Plant Protection 100 Hours Certificate Course
Dear ADL staff, Im really interested in this course (plant protection), however I'm not sure if its right for me. I want to venture into the crop protection industry but I'm not sure if this course would be ideal or if i should l enrol in a specific crop protection course. As i am fairly new to this industry, id really appreciate your honest advice. Thank you
Hello Louise, I would recommend carefully studying the lesson plan in each of the modules you are interested in and deciding from there. Are you aware of this course?: https://adlonlinecourses.com/protected-plant-production-bht223 If you are still unsure give us a ring on +441227 789649 and we will have a course advisor guide you.
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Plant Protection 100 Hours Certificate Course
This course provides a unique and systematic approach to plant protection, drawing on input from our horticultural experts in the UK, Australia and New Zealand. It is unlike other plant protection courses in terms of it's international approach.
This allows you to benefit from a more diverse range of experts (and their diverse experiences); something that is not often found in other schools.
Protect your plants using appropriate pest, disease and weed control techniques - a detailed course for horticulturists, technicians and also for enthusiastic gardeners.
Understanding the life cycles of insects and weeds and learning how to identify them is important in the protect of plants from disease and insect and the spread of weed species. This course shows you how to identify diseases, insects and weeds, understand their life-cycles and select and use appropriate treatments. Control techniques are covered in detail using chemical and biological solutions along with safety procedures and practices.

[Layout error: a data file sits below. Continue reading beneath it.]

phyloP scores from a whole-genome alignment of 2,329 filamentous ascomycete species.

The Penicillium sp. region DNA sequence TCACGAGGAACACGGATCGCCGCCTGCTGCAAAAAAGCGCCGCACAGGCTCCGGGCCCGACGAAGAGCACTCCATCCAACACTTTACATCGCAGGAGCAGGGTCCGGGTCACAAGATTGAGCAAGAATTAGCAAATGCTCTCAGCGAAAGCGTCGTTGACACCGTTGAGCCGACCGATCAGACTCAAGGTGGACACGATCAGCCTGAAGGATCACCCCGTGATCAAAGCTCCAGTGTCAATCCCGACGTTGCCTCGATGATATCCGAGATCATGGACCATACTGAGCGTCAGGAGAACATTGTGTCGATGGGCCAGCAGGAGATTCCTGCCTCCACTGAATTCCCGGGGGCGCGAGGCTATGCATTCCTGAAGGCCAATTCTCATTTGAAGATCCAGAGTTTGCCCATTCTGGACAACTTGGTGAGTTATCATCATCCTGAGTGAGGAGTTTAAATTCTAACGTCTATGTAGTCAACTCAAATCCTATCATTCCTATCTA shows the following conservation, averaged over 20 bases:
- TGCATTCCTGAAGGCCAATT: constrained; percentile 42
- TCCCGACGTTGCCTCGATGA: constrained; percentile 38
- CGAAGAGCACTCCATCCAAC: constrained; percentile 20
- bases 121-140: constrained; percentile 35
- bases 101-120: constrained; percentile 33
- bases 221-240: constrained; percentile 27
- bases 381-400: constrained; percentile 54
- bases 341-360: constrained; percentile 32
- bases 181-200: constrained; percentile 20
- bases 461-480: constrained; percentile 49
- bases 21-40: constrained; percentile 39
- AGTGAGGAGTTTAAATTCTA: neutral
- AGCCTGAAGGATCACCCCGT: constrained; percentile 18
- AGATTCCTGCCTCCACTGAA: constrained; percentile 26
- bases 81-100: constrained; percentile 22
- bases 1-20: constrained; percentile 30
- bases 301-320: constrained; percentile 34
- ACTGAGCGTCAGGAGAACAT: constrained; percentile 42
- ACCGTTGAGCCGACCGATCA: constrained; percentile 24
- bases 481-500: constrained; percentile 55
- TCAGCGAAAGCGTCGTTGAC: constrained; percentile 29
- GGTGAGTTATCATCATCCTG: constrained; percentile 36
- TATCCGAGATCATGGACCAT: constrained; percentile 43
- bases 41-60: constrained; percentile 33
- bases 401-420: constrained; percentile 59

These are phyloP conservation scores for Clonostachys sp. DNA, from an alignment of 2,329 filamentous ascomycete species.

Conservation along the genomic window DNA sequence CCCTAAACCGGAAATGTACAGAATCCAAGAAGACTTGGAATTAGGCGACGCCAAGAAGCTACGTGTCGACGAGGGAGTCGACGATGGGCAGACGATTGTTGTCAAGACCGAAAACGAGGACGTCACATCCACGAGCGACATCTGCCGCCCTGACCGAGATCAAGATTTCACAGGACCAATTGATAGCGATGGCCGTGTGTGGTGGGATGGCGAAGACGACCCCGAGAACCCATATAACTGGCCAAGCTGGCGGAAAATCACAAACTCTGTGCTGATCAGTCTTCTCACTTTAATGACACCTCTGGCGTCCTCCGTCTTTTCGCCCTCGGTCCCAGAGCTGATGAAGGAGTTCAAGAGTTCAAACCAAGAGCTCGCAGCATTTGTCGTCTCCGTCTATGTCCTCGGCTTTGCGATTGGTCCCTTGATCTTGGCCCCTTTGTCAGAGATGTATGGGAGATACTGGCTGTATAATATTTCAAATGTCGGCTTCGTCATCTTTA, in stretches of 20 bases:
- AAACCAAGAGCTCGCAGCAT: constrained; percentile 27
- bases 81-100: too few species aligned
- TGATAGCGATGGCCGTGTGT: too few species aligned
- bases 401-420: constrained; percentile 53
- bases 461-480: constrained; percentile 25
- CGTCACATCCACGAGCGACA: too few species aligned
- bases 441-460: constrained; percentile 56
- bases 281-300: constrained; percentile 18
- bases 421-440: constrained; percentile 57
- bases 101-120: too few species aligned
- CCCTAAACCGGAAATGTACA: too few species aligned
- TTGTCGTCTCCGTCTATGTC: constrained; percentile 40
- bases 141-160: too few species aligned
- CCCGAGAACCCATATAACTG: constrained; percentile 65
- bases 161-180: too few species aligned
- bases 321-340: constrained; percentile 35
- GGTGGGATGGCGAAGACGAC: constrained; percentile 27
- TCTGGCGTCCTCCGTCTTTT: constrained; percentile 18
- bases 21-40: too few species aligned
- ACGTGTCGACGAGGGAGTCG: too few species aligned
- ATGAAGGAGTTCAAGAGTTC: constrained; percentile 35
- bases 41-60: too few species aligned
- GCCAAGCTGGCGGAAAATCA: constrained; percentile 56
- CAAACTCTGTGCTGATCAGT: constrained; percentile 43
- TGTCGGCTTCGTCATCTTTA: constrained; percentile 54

Learning Goals: Plant Protection BHT207
- Identify the broad category which a plant health problem belongs to. The first step in knowing how to control a pest, disease or weed is to be able to identify it and the plant which it is affecting accurately
- Explain a range of methods for controlling plant problems
- Select appropriate chemical pesticides for different problems
- Identify the symptoms of different plant diseases, including most common and some uncommon problems, in your locality
- Develop procedures to control specific plant diseases
- Identify different insects, including significant taxonomic orders, common pest species, and some less common pest species, found in your locality
- Determine appropriate methods to control different types of insects
- Identify different non-insect pests found in the learner's locality. Determine appropriate control methods for different non-insect pests
- Identify a range of different weeds. Identify different non-insect pests found in the learner's locality. Determine appropriate control methods for different non-insect pests
- Manage the control of different types of weed problems
Lesson Structure: Plant Protection BHT207
There are 10 lessons:
- Naming of Weeds: Common Names, Scientific Names, Examples
- What you Need to Know About Diseases
- Common Terms
- Diagnosis of Problems
- Symptoms of Disease
- Conducting an Inspection
- Shortcuts to Problem Identification - Insects Only: What Insect is it?, Difficult to Diagnose Problems
2 Control Techniques
- The Main Ways of Controlling Pests or Diseases: IPM (Integrated Pest Management), What Does IPM Involve?
- Non-Chemical Pest Control Methods: Cultural and managerial, Biological and microbial, Pheromones and attractants, Insect growth regulators, Repellents, Desiccating dusts, Pesticidal soaps and oil, Botanical pesticides
- Biological Control (Biocontrol) of Pest & Diseases: Advantages of Biocontrol, Disadvantages of Biocontrol
- Soil Treatment to Control Plant Diseases: What is controlled?
- Sprayer Maintenance and Cleaning
- Mister/Duster Blowers
- What Damage is Being Done to the Environment?: Soil, Water, Air, Vegetation, Wildlife, Humans
- Your Spray Machine - Is it Good Enough? Selection of Pump and Tank, Calibration, Constant Tractor Speed